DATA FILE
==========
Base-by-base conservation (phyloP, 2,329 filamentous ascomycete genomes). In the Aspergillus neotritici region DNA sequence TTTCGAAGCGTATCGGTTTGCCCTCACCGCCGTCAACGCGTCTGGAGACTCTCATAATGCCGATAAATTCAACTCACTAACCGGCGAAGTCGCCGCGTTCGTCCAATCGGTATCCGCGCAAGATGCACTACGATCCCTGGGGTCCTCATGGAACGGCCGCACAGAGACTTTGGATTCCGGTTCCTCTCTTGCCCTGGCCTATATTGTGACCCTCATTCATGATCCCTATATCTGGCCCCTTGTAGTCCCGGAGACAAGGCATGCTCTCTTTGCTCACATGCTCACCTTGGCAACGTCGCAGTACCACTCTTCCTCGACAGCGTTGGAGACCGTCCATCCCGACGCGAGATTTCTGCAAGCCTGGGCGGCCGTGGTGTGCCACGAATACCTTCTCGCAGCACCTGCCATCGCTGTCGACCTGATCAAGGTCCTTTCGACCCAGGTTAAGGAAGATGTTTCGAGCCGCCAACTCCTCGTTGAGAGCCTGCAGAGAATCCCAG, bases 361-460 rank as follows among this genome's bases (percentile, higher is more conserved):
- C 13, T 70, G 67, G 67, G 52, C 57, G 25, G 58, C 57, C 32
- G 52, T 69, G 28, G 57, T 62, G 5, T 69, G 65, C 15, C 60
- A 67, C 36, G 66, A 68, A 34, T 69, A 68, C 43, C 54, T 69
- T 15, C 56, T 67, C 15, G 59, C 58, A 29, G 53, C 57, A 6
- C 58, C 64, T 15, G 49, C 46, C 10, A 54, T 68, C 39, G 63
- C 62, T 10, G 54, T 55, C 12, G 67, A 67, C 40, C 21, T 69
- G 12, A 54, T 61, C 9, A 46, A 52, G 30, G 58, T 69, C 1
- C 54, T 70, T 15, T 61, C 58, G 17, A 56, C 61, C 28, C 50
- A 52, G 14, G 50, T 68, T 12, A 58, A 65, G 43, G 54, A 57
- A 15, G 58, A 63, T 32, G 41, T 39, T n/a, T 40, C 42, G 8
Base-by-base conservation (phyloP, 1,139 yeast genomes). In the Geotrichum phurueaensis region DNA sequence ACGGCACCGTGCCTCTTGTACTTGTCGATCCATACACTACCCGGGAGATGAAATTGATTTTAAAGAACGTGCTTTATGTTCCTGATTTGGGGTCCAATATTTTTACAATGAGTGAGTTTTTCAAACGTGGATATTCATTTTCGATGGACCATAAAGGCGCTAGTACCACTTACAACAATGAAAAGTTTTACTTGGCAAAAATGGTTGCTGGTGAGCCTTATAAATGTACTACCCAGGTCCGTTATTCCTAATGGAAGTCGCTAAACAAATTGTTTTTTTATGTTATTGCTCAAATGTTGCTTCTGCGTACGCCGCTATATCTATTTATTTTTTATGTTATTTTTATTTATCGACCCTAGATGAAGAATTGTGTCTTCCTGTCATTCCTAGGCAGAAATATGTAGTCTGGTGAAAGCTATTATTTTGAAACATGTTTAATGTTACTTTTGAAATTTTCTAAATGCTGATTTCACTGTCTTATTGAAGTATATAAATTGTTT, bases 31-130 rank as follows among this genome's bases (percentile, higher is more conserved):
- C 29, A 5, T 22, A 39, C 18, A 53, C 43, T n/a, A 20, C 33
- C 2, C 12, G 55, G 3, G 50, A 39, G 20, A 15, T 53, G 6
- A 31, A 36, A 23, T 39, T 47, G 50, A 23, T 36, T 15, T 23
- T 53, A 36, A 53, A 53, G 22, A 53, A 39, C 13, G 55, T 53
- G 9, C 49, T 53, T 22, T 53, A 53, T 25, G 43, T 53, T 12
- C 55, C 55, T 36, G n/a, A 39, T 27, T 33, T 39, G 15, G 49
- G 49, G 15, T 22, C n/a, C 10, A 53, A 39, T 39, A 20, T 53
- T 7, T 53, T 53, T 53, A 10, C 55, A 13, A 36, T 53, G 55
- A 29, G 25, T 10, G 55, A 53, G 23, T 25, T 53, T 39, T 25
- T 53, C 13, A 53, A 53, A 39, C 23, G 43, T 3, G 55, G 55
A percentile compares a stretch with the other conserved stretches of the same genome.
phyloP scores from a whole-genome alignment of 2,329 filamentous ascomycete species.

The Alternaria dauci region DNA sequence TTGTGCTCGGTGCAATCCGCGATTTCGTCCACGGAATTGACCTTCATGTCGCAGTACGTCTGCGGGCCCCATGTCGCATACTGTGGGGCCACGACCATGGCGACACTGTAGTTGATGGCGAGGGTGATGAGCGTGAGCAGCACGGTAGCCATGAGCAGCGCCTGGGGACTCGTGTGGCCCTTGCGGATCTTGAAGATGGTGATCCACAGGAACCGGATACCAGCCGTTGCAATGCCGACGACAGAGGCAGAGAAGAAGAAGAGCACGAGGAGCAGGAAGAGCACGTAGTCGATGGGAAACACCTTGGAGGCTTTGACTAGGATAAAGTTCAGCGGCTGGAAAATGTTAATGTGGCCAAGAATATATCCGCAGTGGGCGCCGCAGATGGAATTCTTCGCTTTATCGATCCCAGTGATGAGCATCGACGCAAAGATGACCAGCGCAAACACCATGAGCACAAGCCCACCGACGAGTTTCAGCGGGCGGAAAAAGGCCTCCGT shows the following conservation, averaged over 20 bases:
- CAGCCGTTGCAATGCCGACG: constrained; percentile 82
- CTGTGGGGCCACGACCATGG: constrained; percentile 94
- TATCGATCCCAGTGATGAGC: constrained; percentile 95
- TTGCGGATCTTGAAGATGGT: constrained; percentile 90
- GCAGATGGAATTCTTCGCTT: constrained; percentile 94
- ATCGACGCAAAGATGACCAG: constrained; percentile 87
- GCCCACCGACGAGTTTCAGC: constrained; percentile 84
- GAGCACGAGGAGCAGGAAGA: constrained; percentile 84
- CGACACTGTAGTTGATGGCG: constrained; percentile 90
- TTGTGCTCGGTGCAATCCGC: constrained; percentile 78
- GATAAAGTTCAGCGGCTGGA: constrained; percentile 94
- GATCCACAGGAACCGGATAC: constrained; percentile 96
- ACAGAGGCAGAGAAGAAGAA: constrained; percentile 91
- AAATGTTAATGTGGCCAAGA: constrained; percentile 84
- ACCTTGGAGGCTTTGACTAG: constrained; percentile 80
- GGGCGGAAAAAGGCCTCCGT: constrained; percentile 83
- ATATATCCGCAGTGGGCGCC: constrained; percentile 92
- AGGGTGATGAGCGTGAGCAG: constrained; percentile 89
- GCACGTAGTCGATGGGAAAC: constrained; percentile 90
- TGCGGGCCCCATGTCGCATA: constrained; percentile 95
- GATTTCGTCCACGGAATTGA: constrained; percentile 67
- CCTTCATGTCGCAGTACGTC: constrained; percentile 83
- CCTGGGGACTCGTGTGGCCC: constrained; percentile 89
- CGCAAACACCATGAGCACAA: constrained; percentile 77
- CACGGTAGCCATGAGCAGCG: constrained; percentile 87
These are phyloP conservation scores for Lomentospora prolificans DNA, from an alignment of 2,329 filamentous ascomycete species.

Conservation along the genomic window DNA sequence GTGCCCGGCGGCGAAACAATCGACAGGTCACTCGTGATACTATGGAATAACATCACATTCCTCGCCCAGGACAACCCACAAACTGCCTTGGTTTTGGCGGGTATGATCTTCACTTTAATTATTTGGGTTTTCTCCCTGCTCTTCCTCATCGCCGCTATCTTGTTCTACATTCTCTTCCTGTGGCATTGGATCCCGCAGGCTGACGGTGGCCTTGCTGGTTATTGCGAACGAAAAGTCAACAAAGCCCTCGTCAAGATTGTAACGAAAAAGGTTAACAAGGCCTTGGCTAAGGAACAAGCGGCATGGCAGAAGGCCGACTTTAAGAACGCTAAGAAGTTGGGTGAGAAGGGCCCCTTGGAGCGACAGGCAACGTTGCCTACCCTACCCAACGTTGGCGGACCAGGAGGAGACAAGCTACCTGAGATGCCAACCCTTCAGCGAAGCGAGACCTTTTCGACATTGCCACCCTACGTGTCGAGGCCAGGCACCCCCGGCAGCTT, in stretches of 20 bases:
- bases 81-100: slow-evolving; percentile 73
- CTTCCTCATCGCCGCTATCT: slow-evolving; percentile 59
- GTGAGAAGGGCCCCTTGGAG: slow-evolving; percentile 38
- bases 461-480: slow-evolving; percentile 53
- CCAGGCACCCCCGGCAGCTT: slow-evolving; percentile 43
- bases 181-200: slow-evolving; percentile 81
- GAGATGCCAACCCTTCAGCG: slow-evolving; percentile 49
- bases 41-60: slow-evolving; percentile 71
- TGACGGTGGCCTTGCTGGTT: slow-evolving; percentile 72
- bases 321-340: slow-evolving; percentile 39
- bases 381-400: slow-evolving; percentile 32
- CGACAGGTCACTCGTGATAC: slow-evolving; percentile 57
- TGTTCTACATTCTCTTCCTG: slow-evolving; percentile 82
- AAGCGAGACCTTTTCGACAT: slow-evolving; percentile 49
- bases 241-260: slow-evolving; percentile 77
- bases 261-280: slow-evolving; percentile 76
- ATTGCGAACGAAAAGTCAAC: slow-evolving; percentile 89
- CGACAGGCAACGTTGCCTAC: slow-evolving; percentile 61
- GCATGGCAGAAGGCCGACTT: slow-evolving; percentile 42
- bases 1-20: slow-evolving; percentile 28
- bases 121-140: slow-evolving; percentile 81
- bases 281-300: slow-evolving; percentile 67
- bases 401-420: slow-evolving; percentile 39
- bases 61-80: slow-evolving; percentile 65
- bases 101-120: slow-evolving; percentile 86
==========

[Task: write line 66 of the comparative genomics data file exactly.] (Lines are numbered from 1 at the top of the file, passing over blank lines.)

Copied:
- AAGCGAGACCTTTTCGACAT: slow-evolving; percentile 49